Neuroecology

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Understanding the neural basis of behavior in an ecological context.

neuroecology
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  • December 2, 2014
  • 11:35 AM
  • 136 views

No one will remember you because society doesn’t care

by neuroecology in Neuroecology

A few years ago I was in Washington DC and, being a bit of a tourist, I randomly picked up a fact card about one of our exciting presidents. Obviously the excitement mounted: who did I get? My best buddy … Continue reading →... Read more »

Roediger, H., & DeSoto, K. (2014) Forgetting the presidents. Science, 346(6213), 1106-1109. DOI: 10.1126/science.1259627  

  • November 5, 2014
  • 12:04 PM
  • 92 views

Where do people look? Where there’s information

by neuroecology in Neuroecology

1. BusinessInsider has a great collection of pictures tracking where people actually look when they see an image. (Big takeaway: men love to look at other people’s groins.) 2. Watch the video above: people generally look at the face of the … Continue reading →... Read more »

Najemnik, J., & Geisler, W. (2005) Optimal eye movement strategies in visual search. Nature, 434(7031), 387-391. DOI: 10.1038/nature03390  

Gallup AC, Hale JJ, Sumpter DJ, Garnier S, Kacelnik A, Krebs JR, & Couzin ID. (2012) Visual attention and the acquisition of information in human crowds. Proceedings of the National Academy of Sciences of the United States of America, 109(19), 7245-50. PMID: 22529369  

Watson KK, & Platt ML. (2012) Social signals in primate orbitofrontal cortex. Current biology : CB, 22(23), 2268-73. PMID: 23122847  

  • November 4, 2014
  • 02:28 PM
  • 103 views

How many smells can a smelly person smell? 1 trillion or 10?

by neuroecology in Neuroecology

Earlier this year, a paper in Science attempted to answer the question: how many smells can we actually smell? At least one trillion, they claimed. Recently, Markus Meister posted a paper on arxiv which made the bold claim that we can … Continue reading →... Read more »

Bushdid, C., Magnasco, M., Vosshall, L., & Keller, A. (2014) Humans Can Discriminate More than 1 Trillion Olfactory Stimuli. Science, 343(6177), 1370-1372. DOI: 10.1126/science.1249168  

Meister M. (2014) Can Humans Really Discriminate 1 Trillion Odors?. arXiv. info:/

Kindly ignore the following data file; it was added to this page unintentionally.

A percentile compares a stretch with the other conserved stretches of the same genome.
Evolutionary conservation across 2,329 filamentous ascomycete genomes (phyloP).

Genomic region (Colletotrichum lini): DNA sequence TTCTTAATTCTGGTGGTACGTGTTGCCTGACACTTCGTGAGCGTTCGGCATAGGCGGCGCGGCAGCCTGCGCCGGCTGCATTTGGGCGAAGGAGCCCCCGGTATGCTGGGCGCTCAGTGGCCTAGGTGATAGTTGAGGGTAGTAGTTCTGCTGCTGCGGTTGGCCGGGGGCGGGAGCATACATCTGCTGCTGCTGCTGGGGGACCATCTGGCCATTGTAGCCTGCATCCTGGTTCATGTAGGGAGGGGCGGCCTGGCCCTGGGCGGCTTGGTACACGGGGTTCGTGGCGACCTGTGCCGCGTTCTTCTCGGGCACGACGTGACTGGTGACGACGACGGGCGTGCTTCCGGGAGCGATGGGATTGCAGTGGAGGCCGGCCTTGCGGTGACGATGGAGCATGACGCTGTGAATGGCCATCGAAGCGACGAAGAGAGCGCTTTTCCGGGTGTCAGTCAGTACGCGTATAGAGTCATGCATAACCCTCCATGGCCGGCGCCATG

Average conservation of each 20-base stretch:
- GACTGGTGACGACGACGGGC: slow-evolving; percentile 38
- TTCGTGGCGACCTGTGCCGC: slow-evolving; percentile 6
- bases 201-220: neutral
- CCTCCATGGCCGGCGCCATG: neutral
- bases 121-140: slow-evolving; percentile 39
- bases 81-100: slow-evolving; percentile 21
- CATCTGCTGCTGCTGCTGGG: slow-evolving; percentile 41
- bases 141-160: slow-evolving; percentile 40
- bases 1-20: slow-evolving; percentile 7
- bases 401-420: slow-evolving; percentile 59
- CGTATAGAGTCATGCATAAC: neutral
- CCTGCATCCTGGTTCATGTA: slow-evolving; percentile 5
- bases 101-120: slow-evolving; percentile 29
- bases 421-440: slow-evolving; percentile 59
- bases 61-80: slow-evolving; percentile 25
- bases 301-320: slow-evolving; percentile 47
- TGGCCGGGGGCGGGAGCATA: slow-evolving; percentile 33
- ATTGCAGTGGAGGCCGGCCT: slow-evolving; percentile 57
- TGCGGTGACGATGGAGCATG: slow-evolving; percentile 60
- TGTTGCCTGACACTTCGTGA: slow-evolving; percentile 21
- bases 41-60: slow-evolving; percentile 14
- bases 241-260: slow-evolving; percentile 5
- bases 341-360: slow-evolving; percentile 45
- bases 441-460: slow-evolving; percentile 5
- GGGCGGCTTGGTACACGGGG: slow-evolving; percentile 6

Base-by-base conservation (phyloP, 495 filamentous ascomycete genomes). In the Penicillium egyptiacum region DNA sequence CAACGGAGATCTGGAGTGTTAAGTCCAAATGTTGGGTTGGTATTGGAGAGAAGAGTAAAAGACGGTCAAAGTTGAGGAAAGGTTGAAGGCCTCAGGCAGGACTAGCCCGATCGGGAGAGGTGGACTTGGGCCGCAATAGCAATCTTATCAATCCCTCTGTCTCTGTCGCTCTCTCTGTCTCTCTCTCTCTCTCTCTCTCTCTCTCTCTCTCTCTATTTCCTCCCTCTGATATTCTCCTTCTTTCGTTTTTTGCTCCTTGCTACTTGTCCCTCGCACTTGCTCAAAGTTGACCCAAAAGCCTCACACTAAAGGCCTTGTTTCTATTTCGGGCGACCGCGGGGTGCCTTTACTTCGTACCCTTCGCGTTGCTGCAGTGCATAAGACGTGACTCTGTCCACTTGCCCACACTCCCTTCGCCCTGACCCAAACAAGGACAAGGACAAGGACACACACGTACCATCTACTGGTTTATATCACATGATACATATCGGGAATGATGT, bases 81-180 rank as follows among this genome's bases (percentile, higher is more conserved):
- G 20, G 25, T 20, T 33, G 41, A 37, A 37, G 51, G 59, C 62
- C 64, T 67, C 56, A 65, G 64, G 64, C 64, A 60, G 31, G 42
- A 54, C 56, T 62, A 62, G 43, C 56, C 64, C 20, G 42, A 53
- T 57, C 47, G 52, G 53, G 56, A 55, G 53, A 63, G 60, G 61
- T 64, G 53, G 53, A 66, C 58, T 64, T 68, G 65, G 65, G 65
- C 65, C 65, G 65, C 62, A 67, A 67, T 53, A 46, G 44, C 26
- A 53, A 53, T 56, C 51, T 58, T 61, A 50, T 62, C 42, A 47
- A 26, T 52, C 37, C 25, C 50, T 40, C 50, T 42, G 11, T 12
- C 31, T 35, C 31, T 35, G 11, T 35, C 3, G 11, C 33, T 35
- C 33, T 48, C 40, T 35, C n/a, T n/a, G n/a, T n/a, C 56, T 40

• October 31, 2014
  • 11:15 AM
  • 147 views

Canonical circuits in neuroscience

by neuroecology in Neuroecology

Gary Marcus, Adam Marblestone, and Thomas Dean have a nice perspective piece in Science this week on the atoms of neural computation (gated): One hypothesis is that cortical neurons form a single, massively repeated “canonical” circuit, characterized as a kind of a … Continue reading →... Read more »

  • October 3, 2014
  • 11:55 AM
  • 154 views

Tricksy insects sing a song of love and deceit

by neuroecology in Neuroecology

Beyond a spider snacking on an unfortunate fly, the social lives of insects tend to go unrecognized. Perhaps you notice all the ants marching in a line, or bees heading back to a nest, but it all seems so mechanical, so primal. … Continue reading →... Read more »

Nakano, R., Ihara, F., Mishiro, K., Toyama, M., & Toda, S. (2014) Double meaning of courtship song in a moth. Proceedings of the Royal Society B: Biological Sciences, 281(1789), 20140840-20140840. DOI: 10.1098/rspb.2014.0840  

  • July 29, 2014
  • 12:32 PM
  • 212 views

Are silly superstitions useful because they are silly?

by neuroecology in Neuroecology

(Attention warning: massive speculation ahead.) Auguries often seem made up, useless. Is that why they are useful? Dove figured that the birds must be serving as some kind of ecological indicator. Perhaps they gravitated toward good soil, or smaller trees, or some other useful characteristic of a swidden site. After all, the Kantu’ had been […]... Read more »

  • July 28, 2014
  • 02:44 PM
  • 288 views

Watch ALL the neurons in a brain: Ahrens and Freeman continue their reign of terror

by neuroecology in Neuroecology

Okay, not quite all of them. But it looks like Misha Ahrens and Jeremy Freeman are going to continue their reign of terror, imaging the whole zebrafish brain as if it’s no big deal. Yeah they’ve got almost every neuron of a vertebrate, so what? Besides figuring out that not shooting light at the eyes might […]... Read more »

Freeman, J., Vladimirov, N., Kawashima, T., Mu, Y., Sofroniew, N., Bennett, D., Rosen, J., Yang, C., Looger, L., & Ahrens, M. (2014) Mapping brain activity at scale with cluster computing. Nature Methods. DOI: 10.1038/nmeth.3041  

Vladimirov, N., Mu, Y., Kawashima, T., Bennett, D., Yang, C., Looger, L., Keller, P., Freeman, J., & Ahrens, M. (2014) Light-sheet functional imaging in fictively behaving zebrafish. Nature Methods. DOI: 10.1038/nmeth.3040